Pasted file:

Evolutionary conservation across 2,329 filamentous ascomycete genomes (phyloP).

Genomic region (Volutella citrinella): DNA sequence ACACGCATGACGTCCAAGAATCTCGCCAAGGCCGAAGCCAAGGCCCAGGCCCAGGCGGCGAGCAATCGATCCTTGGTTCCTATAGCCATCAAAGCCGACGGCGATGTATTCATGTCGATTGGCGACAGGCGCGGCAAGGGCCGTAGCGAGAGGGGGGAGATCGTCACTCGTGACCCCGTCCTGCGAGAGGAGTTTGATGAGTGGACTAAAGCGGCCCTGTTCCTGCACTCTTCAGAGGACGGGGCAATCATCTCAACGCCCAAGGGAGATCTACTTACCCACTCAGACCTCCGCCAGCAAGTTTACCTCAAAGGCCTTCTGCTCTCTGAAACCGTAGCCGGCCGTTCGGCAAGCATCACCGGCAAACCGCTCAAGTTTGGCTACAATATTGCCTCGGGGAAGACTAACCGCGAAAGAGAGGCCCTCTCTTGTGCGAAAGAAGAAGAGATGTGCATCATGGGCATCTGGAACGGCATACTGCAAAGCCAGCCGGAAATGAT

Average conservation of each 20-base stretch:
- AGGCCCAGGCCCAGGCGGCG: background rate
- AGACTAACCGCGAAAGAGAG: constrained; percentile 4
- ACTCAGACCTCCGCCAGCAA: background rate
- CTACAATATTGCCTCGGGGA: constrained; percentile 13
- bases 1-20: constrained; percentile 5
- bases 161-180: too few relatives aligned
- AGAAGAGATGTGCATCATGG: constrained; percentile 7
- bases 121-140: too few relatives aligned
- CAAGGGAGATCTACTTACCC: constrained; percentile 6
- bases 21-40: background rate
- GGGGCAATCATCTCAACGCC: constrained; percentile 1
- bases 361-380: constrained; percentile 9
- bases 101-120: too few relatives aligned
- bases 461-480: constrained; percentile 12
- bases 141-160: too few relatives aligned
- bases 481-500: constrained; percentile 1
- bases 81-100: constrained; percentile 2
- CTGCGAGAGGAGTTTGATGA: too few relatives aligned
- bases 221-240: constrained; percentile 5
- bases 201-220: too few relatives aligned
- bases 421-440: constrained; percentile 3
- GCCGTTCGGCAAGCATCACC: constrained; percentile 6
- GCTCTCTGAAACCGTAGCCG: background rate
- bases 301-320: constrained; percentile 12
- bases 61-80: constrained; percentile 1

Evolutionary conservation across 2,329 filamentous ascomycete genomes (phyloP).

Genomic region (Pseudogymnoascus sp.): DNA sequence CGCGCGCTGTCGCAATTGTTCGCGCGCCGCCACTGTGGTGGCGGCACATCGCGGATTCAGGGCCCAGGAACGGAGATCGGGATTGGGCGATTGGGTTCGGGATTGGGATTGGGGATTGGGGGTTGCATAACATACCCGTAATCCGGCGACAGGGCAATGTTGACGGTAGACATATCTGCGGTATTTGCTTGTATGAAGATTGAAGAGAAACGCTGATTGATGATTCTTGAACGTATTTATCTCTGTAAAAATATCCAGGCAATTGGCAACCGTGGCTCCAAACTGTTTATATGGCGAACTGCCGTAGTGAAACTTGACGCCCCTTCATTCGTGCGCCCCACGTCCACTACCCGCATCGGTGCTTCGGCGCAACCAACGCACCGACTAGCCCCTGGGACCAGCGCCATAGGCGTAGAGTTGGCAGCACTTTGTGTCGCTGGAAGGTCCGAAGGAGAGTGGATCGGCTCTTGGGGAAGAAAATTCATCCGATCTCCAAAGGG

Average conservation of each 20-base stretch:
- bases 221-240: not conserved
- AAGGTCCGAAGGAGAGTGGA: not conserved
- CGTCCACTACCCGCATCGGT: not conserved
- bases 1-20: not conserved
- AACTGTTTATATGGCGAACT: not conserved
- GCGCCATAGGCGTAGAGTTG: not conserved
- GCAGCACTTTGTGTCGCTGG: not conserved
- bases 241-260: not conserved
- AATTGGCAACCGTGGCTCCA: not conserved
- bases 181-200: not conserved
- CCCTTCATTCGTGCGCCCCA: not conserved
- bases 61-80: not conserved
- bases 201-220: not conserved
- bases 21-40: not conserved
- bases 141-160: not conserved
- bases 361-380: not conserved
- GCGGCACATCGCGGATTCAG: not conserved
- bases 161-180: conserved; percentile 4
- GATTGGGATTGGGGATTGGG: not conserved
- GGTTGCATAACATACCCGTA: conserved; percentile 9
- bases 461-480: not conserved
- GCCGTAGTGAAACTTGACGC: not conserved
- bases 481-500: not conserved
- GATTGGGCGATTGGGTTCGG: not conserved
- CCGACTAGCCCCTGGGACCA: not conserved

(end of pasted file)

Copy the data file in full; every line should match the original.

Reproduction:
Evolutionary conservation across 2,329 filamentous ascomycete genomes (phyloP).

Genomic region (Volutella citrinella): DNA sequence ACACGCATGACGTCCAAGAATCTCGCCAAGGCCGAAGCCAAGGCCCAGGCCCAGGCGGCGAGCAATCGATCCTTGGTTCCTATAGCCATCAAAGCCGACGGCGATGTATTCATGTCGATTGGCGACAGGCGCGGCAAGGGCCGTAGCGAGAGGGGGGAGATCGTCACTCGTGACCCCGTCCTGCGAGAGGAGTTTGATGAGTGGACTAAAGCGGCCCTGTTCCTGCACTCTTCAGAGGACGGGGCAATCATCTCAACGCCCAAGGGAGATCTACTTACCCACTCAGACCTCCGCCAGCAAGTTTACCTCAAAGGCCTTCTGCTCTCTGAAACCGTAGCCGGCCGTTCGGCAAGCATCACCGGCAAACCGCTCAAGTTTGGCTACAATATTGCCTCGGGGAAGACTAACCGCGAAAGAGAGGCCCTCTCTTGTGCGAAAGAAGAAGAGATGTGCATCATGGGCATCTGGAACGGCATACTGCAAAGCCAGCCGGAAATGAT

Average conservation of each 20-base stretch:
- AGGCCCAGGCCCAGGCGGCG: background rate
- AGACTAACCGCGAAAGAGAG: constrained; percentile 4
- ACTCAGACCTCCGCCAGCAA: background rate
- CTACAATATTGCCTCGGGGA: constrained; percentile 13
- bases 1-20: constrained; percentile 5
- bases 161-180: too few relatives aligned
- AGAAGAGATGTGCATCATGG: constrained; percentile 7
- bases 121-140: too few relatives aligned
- CAAGGGAGATCTACTTACCC: constrained; percentile 6
- bases 21-40: background rate
- GGGGCAATCATCTCAACGCC: constrained; percentile 1
- bases 361-380: constrained; percentile 9
- bases 101-120: too few relatives aligned
- bases 461-480: constrained; percentile 12
- bases 141-160: too few relatives aligned
- bases 481-500: constrained; percentile 1
- bases 81-100: constrained; percentile 2
- CTGCGAGAGGAGTTTGATGA: too few relatives aligned
- bases 221-240: constrained; percentile 5
- bases 201-220: too few relatives aligned
- bases 421-440: constrained; percentile 3
- GCCGTTCGGCAAGCATCACC: constrained; percentile 6
- GCTCTCTGAAACCGTAGCCG: background rate
- bases 301-320: constrained; percentile 12
- bases 61-80: constrained; percentile 1

Evolutionary conservation across 2,329 filamentous ascomycete genomes (phyloP).

Genomic region (Pseudogymnoascus sp.): DNA sequence CGCGCGCTGTCGCAATTGTTCGCGCGCCGCCACTGTGGTGGCGGCACATCGCGGATTCAGGGCCCAGGAACGGAGATCGGGATTGGGCGATTGGGTTCGGGATTGGGATTGGGGATTGGGGGTTGCATAACATACCCGTAATCCGGCGACAGGGCAATGTTGACGGTAGACATATCTGCGGTATTTGCTTGTATGAAGATTGAAGAGAAACGCTGATTGATGATTCTTGAACGTATTTATCTCTGTAAAAATATCCAGGCAATTGGCAACCGTGGCTCCAAACTGTTTATATGGCGAACTGCCGTAGTGAAACTTGACGCCCCTTCATTCGTGCGCCCCACGTCCACTACCCGCATCGGTGCTTCGGCGCAACCAACGCACCGACTAGCCCCTGGGACCAGCGCCATAGGCGTAGAGTTGGCAGCACTTTGTGTCGCTGGAAGGTCCGAAGGAGAGTGGATCGGCTCTTGGGGAAGAAAATTCATCCGATCTCCAAAGGG

Average conservation of each 20-base stretch:
- bases 221-240: not conserved
- AAGGTCCGAAGGAGAGTGGA: not conserved
- CGTCCACTACCCGCATCGGT: not conserved
- bases 1-20: not conserved
- AACTGTTTATATGGCGAACT: not conserved
- GCGCCATAGGCGTAGAGTTG: not conserved
- GCAGCACTTTGTGTCGCTGG: not conserved
- bases 241-260: not conserved
- AATTGGCAACCGTGGCTCCA: not conserved
- bases 181-200: not conserved
- CCCTTCATTCGTGCGCCCCA: not conserved
- bases 61-80: not conserved
- bases 201-220: not conserved
- bases 21-40: not conserved
- bases 141-160: not conserved
- bases 361-380: not conserved
- GCGGCACATCGCGGATTCAG: not conserved
- bases 161-180: conserved; percentile 4
- GATTGGGATTGGGGATTGGG: not conserved
- GGTTGCATAACATACCCGTA: conserved; percentile 9
- bases 461-480: not conserved
- GCCGTAGTGAAACTTGACGC: not conserved
- bases 481-500: not conserved
- GATTGGGCGATTGGGTTCGG: not conserved
- CCGACTAGCCCCTGGGACCA: not conserved